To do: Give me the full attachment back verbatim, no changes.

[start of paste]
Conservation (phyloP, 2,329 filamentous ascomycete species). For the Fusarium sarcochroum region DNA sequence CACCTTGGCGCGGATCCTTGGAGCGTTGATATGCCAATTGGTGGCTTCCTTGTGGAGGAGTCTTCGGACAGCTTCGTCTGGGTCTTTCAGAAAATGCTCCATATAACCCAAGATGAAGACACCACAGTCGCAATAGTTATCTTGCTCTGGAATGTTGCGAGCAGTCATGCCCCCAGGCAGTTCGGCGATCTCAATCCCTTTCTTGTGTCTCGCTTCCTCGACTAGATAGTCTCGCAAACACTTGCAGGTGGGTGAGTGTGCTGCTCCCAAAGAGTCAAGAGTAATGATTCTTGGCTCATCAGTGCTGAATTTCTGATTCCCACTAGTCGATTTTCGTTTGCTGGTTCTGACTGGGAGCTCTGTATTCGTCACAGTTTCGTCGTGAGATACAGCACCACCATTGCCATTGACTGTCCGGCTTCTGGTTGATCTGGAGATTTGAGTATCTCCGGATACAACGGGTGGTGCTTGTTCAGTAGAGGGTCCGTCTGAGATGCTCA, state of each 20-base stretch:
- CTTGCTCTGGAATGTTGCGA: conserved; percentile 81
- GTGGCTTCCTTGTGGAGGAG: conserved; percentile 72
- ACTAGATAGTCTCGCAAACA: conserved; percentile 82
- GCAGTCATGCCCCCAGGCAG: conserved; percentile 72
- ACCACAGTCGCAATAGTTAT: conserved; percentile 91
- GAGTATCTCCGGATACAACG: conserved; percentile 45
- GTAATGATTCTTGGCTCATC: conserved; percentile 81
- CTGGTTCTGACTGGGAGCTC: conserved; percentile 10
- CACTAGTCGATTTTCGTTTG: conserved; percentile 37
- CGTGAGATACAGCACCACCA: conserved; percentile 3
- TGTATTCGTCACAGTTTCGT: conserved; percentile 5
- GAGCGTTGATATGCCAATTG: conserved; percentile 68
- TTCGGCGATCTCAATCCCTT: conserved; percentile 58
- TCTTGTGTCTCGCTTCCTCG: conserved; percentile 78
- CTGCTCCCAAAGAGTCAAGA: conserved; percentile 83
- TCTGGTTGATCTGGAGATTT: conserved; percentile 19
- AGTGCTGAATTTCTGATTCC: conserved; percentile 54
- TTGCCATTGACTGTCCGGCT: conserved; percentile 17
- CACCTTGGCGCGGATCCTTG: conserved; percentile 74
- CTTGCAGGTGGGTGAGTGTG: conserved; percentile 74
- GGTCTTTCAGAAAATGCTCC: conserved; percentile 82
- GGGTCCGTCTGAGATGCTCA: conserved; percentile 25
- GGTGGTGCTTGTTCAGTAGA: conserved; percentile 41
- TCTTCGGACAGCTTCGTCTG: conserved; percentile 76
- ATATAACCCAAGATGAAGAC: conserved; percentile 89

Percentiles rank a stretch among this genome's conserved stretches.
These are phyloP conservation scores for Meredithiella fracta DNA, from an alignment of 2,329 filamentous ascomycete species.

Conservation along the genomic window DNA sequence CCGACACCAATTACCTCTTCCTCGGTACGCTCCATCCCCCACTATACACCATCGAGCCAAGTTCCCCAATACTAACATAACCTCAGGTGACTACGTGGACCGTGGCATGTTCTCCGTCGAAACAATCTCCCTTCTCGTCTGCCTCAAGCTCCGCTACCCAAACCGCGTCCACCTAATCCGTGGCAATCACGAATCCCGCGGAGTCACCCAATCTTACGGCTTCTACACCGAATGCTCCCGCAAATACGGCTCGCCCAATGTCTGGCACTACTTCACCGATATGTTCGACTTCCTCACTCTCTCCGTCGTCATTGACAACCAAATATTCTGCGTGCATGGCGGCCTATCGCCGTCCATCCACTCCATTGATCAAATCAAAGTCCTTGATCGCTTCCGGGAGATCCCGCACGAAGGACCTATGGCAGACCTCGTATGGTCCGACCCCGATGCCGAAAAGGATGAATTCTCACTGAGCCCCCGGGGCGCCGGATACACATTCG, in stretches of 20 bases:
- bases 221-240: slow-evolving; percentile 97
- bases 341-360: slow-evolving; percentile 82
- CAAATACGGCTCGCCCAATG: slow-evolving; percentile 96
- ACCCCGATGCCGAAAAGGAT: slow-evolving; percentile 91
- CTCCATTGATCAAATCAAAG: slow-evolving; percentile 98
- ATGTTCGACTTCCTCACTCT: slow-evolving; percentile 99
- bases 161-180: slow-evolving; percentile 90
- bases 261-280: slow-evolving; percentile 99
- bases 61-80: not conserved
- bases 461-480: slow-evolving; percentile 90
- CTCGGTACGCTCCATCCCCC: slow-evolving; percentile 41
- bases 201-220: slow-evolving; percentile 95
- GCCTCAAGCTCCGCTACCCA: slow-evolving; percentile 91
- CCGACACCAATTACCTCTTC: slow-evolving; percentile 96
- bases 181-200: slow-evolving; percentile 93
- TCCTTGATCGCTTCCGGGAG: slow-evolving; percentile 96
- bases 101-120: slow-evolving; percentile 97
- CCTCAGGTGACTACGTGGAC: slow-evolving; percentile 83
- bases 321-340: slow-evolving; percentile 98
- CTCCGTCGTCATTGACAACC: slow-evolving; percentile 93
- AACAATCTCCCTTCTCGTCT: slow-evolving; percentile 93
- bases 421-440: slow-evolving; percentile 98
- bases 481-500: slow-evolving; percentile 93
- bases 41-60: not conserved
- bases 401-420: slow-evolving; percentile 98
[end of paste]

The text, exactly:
Conservation (phyloP, 2,329 filamentous ascomycete species). For the Fusarium sarcochroum region DNA sequence CACCTTGGCGCGGATCCTTGGAGCGTTGATATGCCAATTGGTGGCTTCCTTGTGGAGGAGTCTTCGGACAGCTTCGTCTGGGTCTTTCAGAAAATGCTCCATATAACCCAAGATGAAGACACCACAGTCGCAATAGTTATCTTGCTCTGGAATGTTGCGAGCAGTCATGCCCCCAGGCAGTTCGGCGATCTCAATCCCTTTCTTGTGTCTCGCTTCCTCGACTAGATAGTCTCGCAAACACTTGCAGGTGGGTGAGTGTGCTGCTCCCAAAGAGTCAAGAGTAATGATTCTTGGCTCATCAGTGCTGAATTTCTGATTCCCACTAGTCGATTTTCGTTTGCTGGTTCTGACTGGGAGCTCTGTATTCGTCACAGTTTCGTCGTGAGATACAGCACCACCATTGCCATTGACTGTCCGGCTTCTGGTTGATCTGGAGATTTGAGTATCTCCGGATACAACGGGTGGTGCTTGTTCAGTAGAGGGTCCGTCTGAGATGCTCA, state of each 20-base stretch:
- CTTGCTCTGGAATGTTGCGA: conserved; percentile 81
- GTGGCTTCCTTGTGGAGGAG: conserved; percentile 72
- ACTAGATAGTCTCGCAAACA: conserved; percentile 82
- GCAGTCATGCCCCCAGGCAG: conserved; percentile 72
- ACCACAGTCGCAATAGTTAT: conserved; percentile 91
- GAGTATCTCCGGATACAACG: conserved; percentile 45
- GTAATGATTCTTGGCTCATC: conserved; percentile 81
- CTGGTTCTGACTGGGAGCTC: conserved; percentile 10
- CACTAGTCGATTTTCGTTTG: conserved; percentile 37
- CGTGAGATACAGCACCACCA: conserved; percentile 3
- TGTATTCGTCACAGTTTCGT: conserved; percentile 5
- GAGCGTTGATATGCCAATTG: conserved; percentile 68
- TTCGGCGATCTCAATCCCTT: conserved; percentile 58
- TCTTGTGTCTCGCTTCCTCG: conserved; percentile 78
- CTGCTCCCAAAGAGTCAAGA: conserved; percentile 83
- TCTGGTTGATCTGGAGATTT: conserved; percentile 19
- AGTGCTGAATTTCTGATTCC: conserved; percentile 54
- TTGCCATTGACTGTCCGGCT: conserved; percentile 17
- CACCTTGGCGCGGATCCTTG: conserved; percentile 74
- CTTGCAGGTGGGTGAGTGTG: conserved; percentile 74
- GGTCTTTCAGAAAATGCTCC: conserved; percentile 82
- GGGTCCGTCTGAGATGCTCA: conserved; percentile 25
- GGTGGTGCTTGTTCAGTAGA: conserved; percentile 41
- TCTTCGGACAGCTTCGTCTG: conserved; percentile 76
- ATATAACCCAAGATGAAGAC: conserved; percentile 89

Percentiles rank a stretch among this genome's conserved stretches.
These are phyloP conservation scores for Meredithiella fracta DNA, from an alignment of 2,329 filamentous ascomycete species.

Conservation along the genomic window DNA sequence CCGACACCAATTACCTCTTCCTCGGTACGCTCCATCCCCCACTATACACCATCGAGCCAAGTTCCCCAATACTAACATAACCTCAGGTGACTACGTGGACCGTGGCATGTTCTCCGTCGAAACAATCTCCCTTCTCGTCTGCCTCAAGCTCCGCTACCCAAACCGCGTCCACCTAATCCGTGGCAATCACGAATCCCGCGGAGTCACCCAATCTTACGGCTTCTACACCGAATGCTCCCGCAAATACGGCTCGCCCAATGTCTGGCACTACTTCACCGATATGTTCGACTTCCTCACTCTCTCCGTCGTCATTGACAACCAAATATTCTGCGTGCATGGCGGCCTATCGCCGTCCATCCACTCCATTGATCAAATCAAAGTCCTTGATCGCTTCCGGGAGATCCCGCACGAAGGACCTATGGCAGACCTCGTATGGTCCGACCCCGATGCCGAAAAGGATGAATTCTCACTGAGCCCCCGGGGCGCCGGATACACATTCG, in stretches of 20 bases:
- bases 221-240: slow-evolving; percentile 97
- bases 341-360: slow-evolving; percentile 82
- CAAATACGGCTCGCCCAATG: slow-evolving; percentile 96
- ACCCCGATGCCGAAAAGGAT: slow-evolving; percentile 91
- CTCCATTGATCAAATCAAAG: slow-evolving; percentile 98
- ATGTTCGACTTCCTCACTCT: slow-evolving; percentile 99
- bases 161-180: slow-evolving; percentile 90
- bases 261-280: slow-evolving; percentile 99
- bases 61-80: not conserved
- bases 461-480: slow-evolving; percentile 90
- CTCGGTACGCTCCATCCCCC: slow-evolving; percentile 41
- bases 201-220: slow-evolving; percentile 95
- GCCTCAAGCTCCGCTACCCA: slow-evolving; percentile 91
- CCGACACCAATTACCTCTTC: slow-evolving; percentile 96
- bases 181-200: slow-evolving; percentile 93
- TCCTTGATCGCTTCCGGGAG: slow-evolving; percentile 96
- bases 101-120: slow-evolving; percentile 97
- CCTCAGGTGACTACGTGGAC: slow-evolving; percentile 83
- bases 321-340: slow-evolving; percentile 98
- CTCCGTCGTCATTGACAACC: slow-evolving; percentile 93
- AACAATCTCCCTTCTCGTCT: slow-evolving; percentile 93
- bases 421-440: slow-evolving; percentile 98
- bases 481-500: slow-evolving; percentile 93
- bases 41-60: not conserved
- bases 401-420: slow-evolving; percentile 98